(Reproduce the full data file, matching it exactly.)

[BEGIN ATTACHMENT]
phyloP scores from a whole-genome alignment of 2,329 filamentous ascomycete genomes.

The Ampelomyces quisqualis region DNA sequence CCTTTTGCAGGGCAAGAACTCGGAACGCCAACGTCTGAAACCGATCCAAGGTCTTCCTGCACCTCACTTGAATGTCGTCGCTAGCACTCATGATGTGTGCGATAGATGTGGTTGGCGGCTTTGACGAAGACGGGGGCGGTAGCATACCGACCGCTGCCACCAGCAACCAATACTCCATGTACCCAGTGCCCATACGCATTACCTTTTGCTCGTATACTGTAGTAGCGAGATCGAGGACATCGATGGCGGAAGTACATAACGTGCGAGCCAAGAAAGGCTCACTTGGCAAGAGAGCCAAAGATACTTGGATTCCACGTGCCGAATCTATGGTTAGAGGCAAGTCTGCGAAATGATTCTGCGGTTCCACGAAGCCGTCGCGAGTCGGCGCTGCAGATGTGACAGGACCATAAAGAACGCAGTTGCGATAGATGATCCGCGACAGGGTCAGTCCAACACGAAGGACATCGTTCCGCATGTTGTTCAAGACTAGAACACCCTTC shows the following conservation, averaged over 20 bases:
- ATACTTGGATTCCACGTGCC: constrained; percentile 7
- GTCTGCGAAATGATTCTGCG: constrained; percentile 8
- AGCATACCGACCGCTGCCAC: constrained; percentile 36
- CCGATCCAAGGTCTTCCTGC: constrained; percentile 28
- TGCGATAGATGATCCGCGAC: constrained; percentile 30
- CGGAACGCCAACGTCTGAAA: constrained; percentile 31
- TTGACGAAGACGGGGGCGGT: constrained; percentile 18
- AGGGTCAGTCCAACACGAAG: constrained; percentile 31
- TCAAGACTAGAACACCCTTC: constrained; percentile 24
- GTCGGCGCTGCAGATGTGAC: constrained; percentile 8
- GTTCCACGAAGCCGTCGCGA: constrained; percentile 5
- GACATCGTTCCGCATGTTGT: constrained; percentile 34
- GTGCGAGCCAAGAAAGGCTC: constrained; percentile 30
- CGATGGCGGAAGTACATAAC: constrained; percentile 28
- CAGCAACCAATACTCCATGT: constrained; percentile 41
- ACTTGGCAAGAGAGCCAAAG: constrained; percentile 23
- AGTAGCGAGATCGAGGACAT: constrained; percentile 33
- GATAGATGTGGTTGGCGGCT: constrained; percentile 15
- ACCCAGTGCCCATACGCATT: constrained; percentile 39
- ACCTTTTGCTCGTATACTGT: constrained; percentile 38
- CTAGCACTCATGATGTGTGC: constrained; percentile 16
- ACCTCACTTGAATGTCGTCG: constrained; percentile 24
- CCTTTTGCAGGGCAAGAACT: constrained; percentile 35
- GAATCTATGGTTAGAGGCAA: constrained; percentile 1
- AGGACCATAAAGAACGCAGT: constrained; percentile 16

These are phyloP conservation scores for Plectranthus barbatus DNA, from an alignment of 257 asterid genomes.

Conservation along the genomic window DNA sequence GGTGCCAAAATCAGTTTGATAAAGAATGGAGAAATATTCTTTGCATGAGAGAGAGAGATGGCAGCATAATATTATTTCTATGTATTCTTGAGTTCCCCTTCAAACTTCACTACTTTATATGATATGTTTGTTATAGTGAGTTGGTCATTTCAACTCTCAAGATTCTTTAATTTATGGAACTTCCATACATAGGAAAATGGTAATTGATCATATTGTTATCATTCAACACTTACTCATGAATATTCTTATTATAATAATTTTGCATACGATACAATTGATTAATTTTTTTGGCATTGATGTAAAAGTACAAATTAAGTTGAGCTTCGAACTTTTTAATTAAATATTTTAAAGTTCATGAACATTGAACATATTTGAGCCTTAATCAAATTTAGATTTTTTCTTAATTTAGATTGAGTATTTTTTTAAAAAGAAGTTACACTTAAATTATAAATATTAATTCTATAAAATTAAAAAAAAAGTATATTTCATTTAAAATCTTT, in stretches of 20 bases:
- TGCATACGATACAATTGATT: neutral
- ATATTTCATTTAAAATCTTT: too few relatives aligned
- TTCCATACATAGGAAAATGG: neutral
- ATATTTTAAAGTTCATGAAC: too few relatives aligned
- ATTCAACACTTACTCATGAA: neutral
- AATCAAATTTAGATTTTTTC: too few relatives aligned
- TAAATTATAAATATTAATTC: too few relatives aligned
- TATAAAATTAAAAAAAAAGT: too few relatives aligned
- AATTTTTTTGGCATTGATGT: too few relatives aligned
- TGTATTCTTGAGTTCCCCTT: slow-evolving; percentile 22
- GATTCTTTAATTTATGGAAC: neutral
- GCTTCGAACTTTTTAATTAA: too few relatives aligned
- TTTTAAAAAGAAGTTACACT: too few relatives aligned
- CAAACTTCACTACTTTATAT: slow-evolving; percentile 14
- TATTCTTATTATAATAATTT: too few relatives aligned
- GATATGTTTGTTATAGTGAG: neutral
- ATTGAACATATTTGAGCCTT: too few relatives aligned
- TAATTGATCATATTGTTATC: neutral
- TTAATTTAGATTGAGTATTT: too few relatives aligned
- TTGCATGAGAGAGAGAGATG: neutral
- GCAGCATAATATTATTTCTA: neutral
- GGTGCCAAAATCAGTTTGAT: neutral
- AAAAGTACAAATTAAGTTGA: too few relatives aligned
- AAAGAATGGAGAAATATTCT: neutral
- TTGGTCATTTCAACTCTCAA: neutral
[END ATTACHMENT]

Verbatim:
phyloP scores from a whole-genome alignment of 2,329 filamentous ascomycete genomes.

The Ampelomyces quisqualis region DNA sequence CCTTTTGCAGGGCAAGAACTCGGAACGCCAACGTCTGAAACCGATCCAAGGTCTTCCTGCACCTCACTTGAATGTCGTCGCTAGCACTCATGATGTGTGCGATAGATGTGGTTGGCGGCTTTGACGAAGACGGGGGCGGTAGCATACCGACCGCTGCCACCAGCAACCAATACTCCATGTACCCAGTGCCCATACGCATTACCTTTTGCTCGTATACTGTAGTAGCGAGATCGAGGACATCGATGGCGGAAGTACATAACGTGCGAGCCAAGAAAGGCTCACTTGGCAAGAGAGCCAAAGATACTTGGATTCCACGTGCCGAATCTATGGTTAGAGGCAAGTCTGCGAAATGATTCTGCGGTTCCACGAAGCCGTCGCGAGTCGGCGCTGCAGATGTGACAGGACCATAAAGAACGCAGTTGCGATAGATGATCCGCGACAGGGTCAGTCCAACACGAAGGACATCGTTCCGCATGTTGTTCAAGACTAGAACACCCTTC shows the following conservation, averaged over 20 bases:
- ATACTTGGATTCCACGTGCC: constrained; percentile 7
- GTCTGCGAAATGATTCTGCG: constrained; percentile 8
- AGCATACCGACCGCTGCCAC: constrained; percentile 36
- CCGATCCAAGGTCTTCCTGC: constrained; percentile 28
- TGCGATAGATGATCCGCGAC: constrained; percentile 30
- CGGAACGCCAACGTCTGAAA: constrained; percentile 31
- TTGACGAAGACGGGGGCGGT: constrained; percentile 18
- AGGGTCAGTCCAACACGAAG: constrained; percentile 31
- TCAAGACTAGAACACCCTTC: constrained; percentile 24
- GTCGGCGCTGCAGATGTGAC: constrained; percentile 8
- GTTCCACGAAGCCGTCGCGA: constrained; percentile 5
- GACATCGTTCCGCATGTTGT: constrained; percentile 34
- GTGCGAGCCAAGAAAGGCTC: constrained; percentile 30
- CGATGGCGGAAGTACATAAC: constrained; percentile 28
- CAGCAACCAATACTCCATGT: constrained; percentile 41
- ACTTGGCAAGAGAGCCAAAG: constrained; percentile 23
- AGTAGCGAGATCGAGGACAT: constrained; percentile 33
- GATAGATGTGGTTGGCGGCT: constrained; percentile 15
- ACCCAGTGCCCATACGCATT: constrained; percentile 39
- ACCTTTTGCTCGTATACTGT: constrained; percentile 38
- CTAGCACTCATGATGTGTGC: constrained; percentile 16
- ACCTCACTTGAATGTCGTCG: constrained; percentile 24
- CCTTTTGCAGGGCAAGAACT: constrained; percentile 35
- GAATCTATGGTTAGAGGCAA: constrained; percentile 1
- AGGACCATAAAGAACGCAGT: constrained; percentile 16

These are phyloP conservation scores for Plectranthus barbatus DNA, from an alignment of 257 asterid genomes.

Conservation along the genomic window DNA sequence GGTGCCAAAATCAGTTTGATAAAGAATGGAGAAATATTCTTTGCATGAGAGAGAGAGATGGCAGCATAATATTATTTCTATGTATTCTTGAGTTCCCCTTCAAACTTCACTACTTTATATGATATGTTTGTTATAGTGAGTTGGTCATTTCAACTCTCAAGATTCTTTAATTTATGGAACTTCCATACATAGGAAAATGGTAATTGATCATATTGTTATCATTCAACACTTACTCATGAATATTCTTATTATAATAATTTTGCATACGATACAATTGATTAATTTTTTTGGCATTGATGTAAAAGTACAAATTAAGTTGAGCTTCGAACTTTTTAATTAAATATTTTAAAGTTCATGAACATTGAACATATTTGAGCCTTAATCAAATTTAGATTTTTTCTTAATTTAGATTGAGTATTTTTTTAAAAAGAAGTTACACTTAAATTATAAATATTAATTCTATAAAATTAAAAAAAAAGTATATTTCATTTAAAATCTTT, in stretches of 20 bases:
- TGCATACGATACAATTGATT: neutral
- ATATTTCATTTAAAATCTTT: too few relatives aligned
- TTCCATACATAGGAAAATGG: neutral
- ATATTTTAAAGTTCATGAAC: too few relatives aligned
- ATTCAACACTTACTCATGAA: neutral
- AATCAAATTTAGATTTTTTC: too few relatives aligned
- TAAATTATAAATATTAATTC: too few relatives aligned
- TATAAAATTAAAAAAAAAGT: too few relatives aligned
- AATTTTTTTGGCATTGATGT: too few relatives aligned
- TGTATTCTTGAGTTCCCCTT: slow-evolving; percentile 22
- GATTCTTTAATTTATGGAAC: neutral
- GCTTCGAACTTTTTAATTAA: too few relatives aligned
- TTTTAAAAAGAAGTTACACT: too few relatives aligned
- CAAACTTCACTACTTTATAT: slow-evolving; percentile 14
- TATTCTTATTATAATAATTT: too few relatives aligned
- GATATGTTTGTTATAGTGAG: neutral
- ATTGAACATATTTGAGCCTT: too few relatives aligned
- TAATTGATCATATTGTTATC: neutral
- TTAATTTAGATTGAGTATTT: too few relatives aligned
- TTGCATGAGAGAGAGAGATG: neutral
- GCAGCATAATATTATTTCTA: neutral
- GGTGCCAAAATCAGTTTGAT: neutral
- AAAAGTACAAATTAAGTTGA: too few relatives aligned
- AAAGAATGGAGAAATATTCT: neutral
- TTGGTCATTTCAACTCTCAA: neutral